Grab a front-row seat for a celebration of the “Man in Black” October 15-16, 2021.
Since 2017, Johnny Cash fans from around the world have been making a pilgrimage to his boyhood home in Dyess, Arkansas, for the Johnny Cash Heritage Festival. Held in and around the home and in the adjacent cotton field, the festival has presented some big names, from Kris Kristofferson to Alison Krauss and Rosanne Cash, in northeast Arkansas. The festival went on hiatus in 2020 but is back as a virtual event for 2021.
Rosanne Cash is the virtual headliner, and she will open the festival on October 15 with a performance from her grandfather’s former living room. There will also be programs on “Dyess Memories,” the Cash Folsom50 Project, country music, social justice a Southern cooking demonstration with Chef Scott Peacock and more over two days.
While the festival is a chance to hear Cash’s music where it first began, his boyhood home is a bucket list item for fans on its own. An Arkansas State University Heritage Site, the Historic Dyess Colony was established in 1934 under the Works Progress Administration to provide federal relief to farmers after the Great Depression. It’s named for Arkansas’s first WPA administrator William Reynolds Dyess. His plan was for a colony of small subsistence farms on 16,000 acres of land in Mississippi County, where farmers could produce crops that would yield enough income to allow them to purchase their farmsteads and repay the government.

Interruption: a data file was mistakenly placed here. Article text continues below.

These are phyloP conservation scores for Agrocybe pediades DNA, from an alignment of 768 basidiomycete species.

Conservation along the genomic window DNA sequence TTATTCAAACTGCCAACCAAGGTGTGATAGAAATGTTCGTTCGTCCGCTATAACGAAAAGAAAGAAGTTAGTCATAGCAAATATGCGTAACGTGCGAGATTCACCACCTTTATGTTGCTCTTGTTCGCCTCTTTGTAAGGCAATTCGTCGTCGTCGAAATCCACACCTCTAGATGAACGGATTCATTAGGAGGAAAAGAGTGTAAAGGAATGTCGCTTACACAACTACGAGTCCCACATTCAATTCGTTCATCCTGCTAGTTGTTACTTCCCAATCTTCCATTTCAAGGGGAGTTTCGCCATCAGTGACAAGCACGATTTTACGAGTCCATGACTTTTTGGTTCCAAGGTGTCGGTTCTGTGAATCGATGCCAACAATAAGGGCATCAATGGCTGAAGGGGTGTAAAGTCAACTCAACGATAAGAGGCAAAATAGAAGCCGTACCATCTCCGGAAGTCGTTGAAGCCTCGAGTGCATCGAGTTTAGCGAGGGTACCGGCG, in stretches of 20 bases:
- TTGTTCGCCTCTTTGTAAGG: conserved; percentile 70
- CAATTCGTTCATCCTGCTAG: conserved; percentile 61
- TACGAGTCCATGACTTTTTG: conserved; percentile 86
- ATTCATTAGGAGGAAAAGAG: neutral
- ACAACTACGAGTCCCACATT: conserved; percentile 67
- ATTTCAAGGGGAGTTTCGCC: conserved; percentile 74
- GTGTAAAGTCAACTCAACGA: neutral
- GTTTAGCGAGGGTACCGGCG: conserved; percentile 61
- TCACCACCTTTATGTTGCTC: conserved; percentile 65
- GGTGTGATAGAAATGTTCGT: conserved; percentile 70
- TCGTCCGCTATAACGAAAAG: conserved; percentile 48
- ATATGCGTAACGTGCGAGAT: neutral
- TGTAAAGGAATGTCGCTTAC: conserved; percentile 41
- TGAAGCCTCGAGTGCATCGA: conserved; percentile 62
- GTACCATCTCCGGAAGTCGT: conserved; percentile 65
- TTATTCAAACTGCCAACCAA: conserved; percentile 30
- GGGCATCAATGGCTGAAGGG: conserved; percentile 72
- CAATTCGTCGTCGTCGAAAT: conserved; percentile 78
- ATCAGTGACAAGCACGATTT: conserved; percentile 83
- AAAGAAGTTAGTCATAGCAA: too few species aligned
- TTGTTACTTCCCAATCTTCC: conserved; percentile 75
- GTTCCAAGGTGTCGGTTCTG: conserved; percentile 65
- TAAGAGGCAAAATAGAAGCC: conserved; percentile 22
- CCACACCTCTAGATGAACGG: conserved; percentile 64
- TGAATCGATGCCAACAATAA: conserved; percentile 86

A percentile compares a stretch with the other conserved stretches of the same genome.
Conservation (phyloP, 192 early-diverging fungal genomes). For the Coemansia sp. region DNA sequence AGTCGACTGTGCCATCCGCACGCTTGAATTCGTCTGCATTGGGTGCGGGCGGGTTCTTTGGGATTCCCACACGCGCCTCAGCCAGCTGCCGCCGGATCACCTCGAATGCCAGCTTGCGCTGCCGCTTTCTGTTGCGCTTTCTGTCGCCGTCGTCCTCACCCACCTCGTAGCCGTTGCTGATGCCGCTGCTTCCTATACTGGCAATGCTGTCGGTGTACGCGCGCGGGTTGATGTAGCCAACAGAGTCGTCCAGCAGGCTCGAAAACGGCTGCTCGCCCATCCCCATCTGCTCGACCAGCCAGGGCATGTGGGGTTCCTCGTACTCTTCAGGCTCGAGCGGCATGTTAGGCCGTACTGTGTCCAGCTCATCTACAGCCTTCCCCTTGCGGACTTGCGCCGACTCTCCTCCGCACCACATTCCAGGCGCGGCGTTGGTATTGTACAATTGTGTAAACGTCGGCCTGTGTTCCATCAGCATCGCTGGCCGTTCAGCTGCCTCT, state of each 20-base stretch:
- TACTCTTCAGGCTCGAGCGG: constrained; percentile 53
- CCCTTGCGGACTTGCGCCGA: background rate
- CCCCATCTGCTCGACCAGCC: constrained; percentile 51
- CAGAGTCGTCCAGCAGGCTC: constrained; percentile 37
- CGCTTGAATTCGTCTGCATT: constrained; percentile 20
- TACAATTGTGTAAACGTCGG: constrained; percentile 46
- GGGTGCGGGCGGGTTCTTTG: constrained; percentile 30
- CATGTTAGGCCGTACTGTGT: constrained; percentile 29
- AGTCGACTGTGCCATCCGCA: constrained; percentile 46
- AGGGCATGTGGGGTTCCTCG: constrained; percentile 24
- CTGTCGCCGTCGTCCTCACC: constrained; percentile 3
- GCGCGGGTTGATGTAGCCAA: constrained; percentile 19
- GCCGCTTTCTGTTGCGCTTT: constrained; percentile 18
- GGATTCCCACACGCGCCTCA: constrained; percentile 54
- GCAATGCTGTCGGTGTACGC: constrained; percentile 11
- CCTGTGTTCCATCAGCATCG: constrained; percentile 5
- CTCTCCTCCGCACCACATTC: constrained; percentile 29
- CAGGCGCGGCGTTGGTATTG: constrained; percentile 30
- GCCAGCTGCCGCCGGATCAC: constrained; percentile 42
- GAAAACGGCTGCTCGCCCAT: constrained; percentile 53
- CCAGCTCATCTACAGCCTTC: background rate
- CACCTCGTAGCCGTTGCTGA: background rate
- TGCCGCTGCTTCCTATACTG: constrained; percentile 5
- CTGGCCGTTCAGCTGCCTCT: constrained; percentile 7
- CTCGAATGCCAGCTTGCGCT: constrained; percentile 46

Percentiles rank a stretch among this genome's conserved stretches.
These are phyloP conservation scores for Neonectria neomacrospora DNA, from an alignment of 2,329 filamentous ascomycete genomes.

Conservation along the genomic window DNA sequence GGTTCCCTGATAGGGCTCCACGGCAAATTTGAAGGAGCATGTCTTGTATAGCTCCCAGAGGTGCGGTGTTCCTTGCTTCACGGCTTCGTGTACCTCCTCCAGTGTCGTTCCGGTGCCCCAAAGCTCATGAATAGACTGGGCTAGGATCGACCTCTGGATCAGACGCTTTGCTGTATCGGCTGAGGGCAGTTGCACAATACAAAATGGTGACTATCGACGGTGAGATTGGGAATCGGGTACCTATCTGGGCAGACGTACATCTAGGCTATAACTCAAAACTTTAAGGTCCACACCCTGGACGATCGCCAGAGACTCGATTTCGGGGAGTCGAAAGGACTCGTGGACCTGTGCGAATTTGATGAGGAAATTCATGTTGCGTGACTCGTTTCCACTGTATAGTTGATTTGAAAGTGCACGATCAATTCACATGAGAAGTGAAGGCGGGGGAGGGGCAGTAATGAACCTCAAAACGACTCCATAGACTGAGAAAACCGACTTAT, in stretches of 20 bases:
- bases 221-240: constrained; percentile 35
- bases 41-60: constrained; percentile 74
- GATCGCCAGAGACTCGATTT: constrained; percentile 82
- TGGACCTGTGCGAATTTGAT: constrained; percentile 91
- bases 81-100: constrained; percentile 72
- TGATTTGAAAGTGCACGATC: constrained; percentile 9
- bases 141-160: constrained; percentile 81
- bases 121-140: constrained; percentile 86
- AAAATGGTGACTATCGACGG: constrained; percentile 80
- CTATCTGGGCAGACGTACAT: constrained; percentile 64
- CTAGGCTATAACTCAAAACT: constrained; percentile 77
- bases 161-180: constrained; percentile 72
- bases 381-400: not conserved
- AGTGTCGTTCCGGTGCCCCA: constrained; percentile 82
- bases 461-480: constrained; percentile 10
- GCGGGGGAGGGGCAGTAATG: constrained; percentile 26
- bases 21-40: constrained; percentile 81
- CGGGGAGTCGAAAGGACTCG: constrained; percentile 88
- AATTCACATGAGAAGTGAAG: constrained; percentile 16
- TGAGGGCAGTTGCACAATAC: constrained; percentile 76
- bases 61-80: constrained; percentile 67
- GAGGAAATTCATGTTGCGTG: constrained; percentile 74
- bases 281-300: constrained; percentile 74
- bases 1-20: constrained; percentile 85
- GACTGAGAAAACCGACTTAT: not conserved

The first 13 families arrived in 1934. The Cashes moved to Dyess with their five children, including J.R., the following year. Two more children were born in the five-room house on 20 acres. J.R., or Johnny as he became known, lived in Dyess until he graduated from high school in 1950. His music was greatly influenced by his experiences there, including songs “Pickin’ Time” and “Five Feet High and Rising” (about the 1937 Mississippi River flood).
Dyess was more than just houses and cotton fields (although the first cotton boll harvested in Dyess is on display inside Town Hall). There was the Dyess Theatre, where Tommy Cash ran the projector as a teenager, a community center, schools, a hospital, barbershop, cannery, cotton gin, store and cafe.
Johnny volunteered for the Air Force after high school and was stationed in West Germany. He said he ended up in the military “for lack of a better way out of the cotton fields.” He began writing songs in the Air Force and moved to Memphis upon his return to the states. He performed a homecoming show in Dyess in 1968 after the release of “At Folsom Prison.” He played his last concert in Arkansas in Little Rock in 1996 and was inducted into the Arkansas Entertainers Hall of Fame the same week.
Visitors to Dyess should start at the Visitors Center to watch a brief film and view exhibits before heading to the museum in the Administration Building. A guided tour of the Johnny Cash Boyhood Home, located down the road, follows. Tours begin at 9 a.m. Monday-Saturday, with the last tour of the day at 3 p.m. A combination tour of the Boyhood Home and Southern Tenant Farmers Museum in Tyronza is available on Tuesdays and Wednesdays.
Proceeds from the Heritage Festival will benefit the Boyhood Home. Tickets for virtual events are $35, and VIP access, which includes an event in Jonesboro, is $75.